"It is Tyler's great talent to involve us thoroughly with her characters. With a keen eye for detail and the sense of humanity that she displayed in her 1985 novel The Accidental Tourist, Tyler brilliantly portrays their foibles, their disappointments and their hopes. Barnaby Gaitlin is one of her most sympathetic creations."

"A Patchwork Planet, Pulitzer Prize-winning Anne Tyler's 14th novel, finds the black-sheep son of an old Baltimore family attempting to get his life on track....Recalls Tyler's early works, such as Celestial Navigation and Dinner at the Homesick Restaurant, which...are peopled by genuine eccentrics whose grip on the world is charmingly, but definitely, precarious...Anne Tyler lovingly captures that world."
--The Cleveland Plain Dealer

"Writing with humor and pathos worthy of her previous works, Tyler continues to make distinctive observations about the quirks and peculiarities of domestic life and the struggle of some lost souls to be part of a world where everyone else seems focused on the beaten path."
--Publishers Weekly (starred review)

"I adore Anne Tyler...It's hard to imagine any other writer...whom you can read with such unalloyed pleasure."
--San Jose Mercury News

"This is a wonderful novel--don't miss it!...A Patchwork Planet is like a crazy quilt with familiar fabrics which, when assembled, becomes unique."
--Chattanooga Press

"This is a book you can trust...Tyler understands this modest world, both its frustrations and its rewards. With each funny, painful novel, she adds another square to her tapestry of redemption."
--The Christian Science Monitor

"Always entertaining...Anne Tyler once again creates characters that are believable, funny and true....In Barnaby Gaitlin, Tyler has created a character who looks into the mirror of self-revelation and finds not only flaws but redeeming qualities as well."
--Hartford Courant

"A sophisticated, poignant and carefully crafted chart of the vicissitudes of trust."
--Time Out New York

"I don't know whether anyone has called Tyler a fin-de-siècle Jane Austen. I guess I'll do it here. Like Austen's, Tyler's books are full of life's little lessons, closely observed and compassionately recounted....A Patchwork Planet is filled with pleasure and pain. That the pleasure triumphs is [Tyler's] final kindness to us, her readers."
--Ft. Worth Star-Telegram

"The novel is wise and funny....Not only a colorful snapshot of youth but a compassionate picture of old age...With exquisite description and flawless dialogue, Tyler dignifies the lives of miraculously ordinary characters."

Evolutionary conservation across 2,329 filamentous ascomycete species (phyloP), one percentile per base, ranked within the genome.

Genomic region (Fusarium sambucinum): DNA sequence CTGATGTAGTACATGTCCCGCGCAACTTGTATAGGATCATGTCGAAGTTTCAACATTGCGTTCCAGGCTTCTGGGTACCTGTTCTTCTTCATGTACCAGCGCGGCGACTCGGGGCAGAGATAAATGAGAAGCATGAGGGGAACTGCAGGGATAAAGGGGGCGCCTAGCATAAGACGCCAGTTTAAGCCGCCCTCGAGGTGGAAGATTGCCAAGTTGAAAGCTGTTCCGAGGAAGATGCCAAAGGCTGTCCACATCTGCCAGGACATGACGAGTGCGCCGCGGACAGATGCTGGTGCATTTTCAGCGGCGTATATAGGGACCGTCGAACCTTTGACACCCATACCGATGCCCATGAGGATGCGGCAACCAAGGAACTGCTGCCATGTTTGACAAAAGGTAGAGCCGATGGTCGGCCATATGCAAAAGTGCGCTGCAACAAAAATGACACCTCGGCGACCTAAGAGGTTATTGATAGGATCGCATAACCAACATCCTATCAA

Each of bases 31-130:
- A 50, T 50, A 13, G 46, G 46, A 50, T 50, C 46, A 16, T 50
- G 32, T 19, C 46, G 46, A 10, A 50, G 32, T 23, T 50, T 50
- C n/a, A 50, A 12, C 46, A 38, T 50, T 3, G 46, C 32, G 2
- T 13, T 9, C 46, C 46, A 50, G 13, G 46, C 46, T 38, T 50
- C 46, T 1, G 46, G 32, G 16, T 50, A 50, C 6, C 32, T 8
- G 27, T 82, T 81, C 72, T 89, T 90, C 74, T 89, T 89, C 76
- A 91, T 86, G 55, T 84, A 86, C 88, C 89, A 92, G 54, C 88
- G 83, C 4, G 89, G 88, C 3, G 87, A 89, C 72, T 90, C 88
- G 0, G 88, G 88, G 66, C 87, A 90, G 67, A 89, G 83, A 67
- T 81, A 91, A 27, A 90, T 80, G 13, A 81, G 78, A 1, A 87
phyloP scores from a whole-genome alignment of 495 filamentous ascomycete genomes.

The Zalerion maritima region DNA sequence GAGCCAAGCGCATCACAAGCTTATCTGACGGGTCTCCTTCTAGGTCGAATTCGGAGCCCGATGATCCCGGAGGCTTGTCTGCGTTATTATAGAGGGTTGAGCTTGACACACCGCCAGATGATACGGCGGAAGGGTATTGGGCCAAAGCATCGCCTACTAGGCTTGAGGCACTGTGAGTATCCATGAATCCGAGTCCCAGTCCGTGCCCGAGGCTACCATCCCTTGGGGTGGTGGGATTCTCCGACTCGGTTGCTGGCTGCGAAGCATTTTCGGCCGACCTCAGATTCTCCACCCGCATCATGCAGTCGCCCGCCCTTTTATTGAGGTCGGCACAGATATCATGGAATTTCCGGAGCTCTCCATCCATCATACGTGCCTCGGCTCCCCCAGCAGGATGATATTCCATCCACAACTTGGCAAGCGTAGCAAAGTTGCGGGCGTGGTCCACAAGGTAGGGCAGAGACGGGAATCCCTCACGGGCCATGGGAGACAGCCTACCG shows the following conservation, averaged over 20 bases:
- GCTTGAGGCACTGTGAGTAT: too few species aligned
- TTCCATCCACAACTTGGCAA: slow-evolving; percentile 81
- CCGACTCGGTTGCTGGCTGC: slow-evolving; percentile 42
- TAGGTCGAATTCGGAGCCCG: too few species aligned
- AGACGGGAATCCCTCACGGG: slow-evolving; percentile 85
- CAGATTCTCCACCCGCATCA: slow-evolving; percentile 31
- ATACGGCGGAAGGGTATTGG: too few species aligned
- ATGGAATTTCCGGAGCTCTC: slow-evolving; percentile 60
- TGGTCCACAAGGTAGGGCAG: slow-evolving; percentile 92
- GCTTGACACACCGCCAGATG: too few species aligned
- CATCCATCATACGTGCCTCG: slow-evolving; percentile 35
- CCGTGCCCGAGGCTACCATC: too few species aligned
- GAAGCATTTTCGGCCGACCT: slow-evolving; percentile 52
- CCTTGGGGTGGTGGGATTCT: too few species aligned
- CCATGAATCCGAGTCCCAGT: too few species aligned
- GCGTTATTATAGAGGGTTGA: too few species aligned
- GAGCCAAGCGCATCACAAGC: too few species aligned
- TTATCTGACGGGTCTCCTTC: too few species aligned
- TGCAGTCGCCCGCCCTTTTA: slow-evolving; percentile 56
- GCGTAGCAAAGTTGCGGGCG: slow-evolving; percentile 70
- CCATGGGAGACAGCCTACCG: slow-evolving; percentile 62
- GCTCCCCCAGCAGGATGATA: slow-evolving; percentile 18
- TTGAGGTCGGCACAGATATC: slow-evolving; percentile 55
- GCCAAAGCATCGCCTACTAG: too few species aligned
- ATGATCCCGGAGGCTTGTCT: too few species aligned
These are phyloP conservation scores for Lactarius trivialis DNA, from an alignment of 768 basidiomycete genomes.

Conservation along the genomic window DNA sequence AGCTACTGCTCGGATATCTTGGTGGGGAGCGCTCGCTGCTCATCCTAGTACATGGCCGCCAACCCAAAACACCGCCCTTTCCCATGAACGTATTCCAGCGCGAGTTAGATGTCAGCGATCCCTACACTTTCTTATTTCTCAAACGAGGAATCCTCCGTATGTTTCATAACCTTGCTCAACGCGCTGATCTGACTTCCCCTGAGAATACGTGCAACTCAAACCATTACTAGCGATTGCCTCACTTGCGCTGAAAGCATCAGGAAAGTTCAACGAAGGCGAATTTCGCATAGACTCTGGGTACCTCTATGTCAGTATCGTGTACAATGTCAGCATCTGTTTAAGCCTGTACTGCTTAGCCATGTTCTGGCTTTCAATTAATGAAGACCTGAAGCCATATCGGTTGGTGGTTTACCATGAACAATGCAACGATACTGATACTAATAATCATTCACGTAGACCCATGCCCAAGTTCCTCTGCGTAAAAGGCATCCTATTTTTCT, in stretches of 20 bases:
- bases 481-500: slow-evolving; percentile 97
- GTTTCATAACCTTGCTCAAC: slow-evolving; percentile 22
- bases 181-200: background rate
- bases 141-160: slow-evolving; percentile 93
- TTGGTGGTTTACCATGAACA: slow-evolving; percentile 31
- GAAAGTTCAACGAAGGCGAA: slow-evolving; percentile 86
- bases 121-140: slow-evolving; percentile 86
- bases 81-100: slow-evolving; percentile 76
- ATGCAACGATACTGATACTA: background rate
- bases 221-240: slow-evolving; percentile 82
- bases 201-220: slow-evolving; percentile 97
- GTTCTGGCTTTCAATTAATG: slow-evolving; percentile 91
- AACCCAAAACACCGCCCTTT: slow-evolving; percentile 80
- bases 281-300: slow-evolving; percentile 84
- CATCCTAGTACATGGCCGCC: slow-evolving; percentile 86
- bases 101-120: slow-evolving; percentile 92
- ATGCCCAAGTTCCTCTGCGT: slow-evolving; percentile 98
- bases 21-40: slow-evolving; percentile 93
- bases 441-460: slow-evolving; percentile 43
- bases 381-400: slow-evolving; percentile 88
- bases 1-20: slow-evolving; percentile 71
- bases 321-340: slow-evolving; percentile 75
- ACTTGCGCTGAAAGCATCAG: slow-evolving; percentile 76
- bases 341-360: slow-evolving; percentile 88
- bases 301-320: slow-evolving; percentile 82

--New York Daily News

"Alternately comedic and tragic...With A Patchwork Planet, Tyler has once again served up literary comfort food for the soul."


From Chapter One

I am a man you can trust, is how my customers view me. Or at least, I'm guessing it is. Why else would they hand me their house keys before they leave for vacation? Why else would they depend on me to clear their attics for them, heave their air conditioners into their windows every spring, lug their excess furniture to their basements? "Mind your step, young fellow; that's Hepplewhite," Mrs. Rodney says, and then she goes into her kitchen to brew a pot of tea. I could get up to anything in that basement. I could unlock the outside door so as to slip back in overnight and rummage through all she owns--her Hepplewhite desk and her Japanese lacquer jewelry box and the six potbellied drawers of her dining-room buffet. Not that I would. But she doesn't know that. She just assumes it. She takes it for granted that I'm a good person.
Come to think of it, I am the one who doesn't take it for granted.

On the very last day of a bad old year, I was leaning against a pillar in the Baltimore railroad station, waiting to catch the 10:10 a.m. to Philadelphia. Philadelphia's where my little girl lives. Her mother married a lawyer there after we split up.
Ordinarily I'd have driven, but my car was in the shop and so I'd had to fork over the money for a train ticket. Scads of money. Not to mention being some appointed place at some appointed time, which I hate. Plus, there were a lot more people waiting than I had expected. That airy, light, clean, varnished feeling I generally got in Penn Station had been crowded out. Elderly couples with matching luggage stuffed the benches, and swarms of college kids littered the floor with their duffel bags. This gray-haired guy was walking around speaking to different strangers one by one. Well-off guy, you could tell: tan skin, nice turtleneck, soft beige car coat. He went up to a woman sitting alone and asked her a question. Then he came over to a girl in a miniskirt standing near me.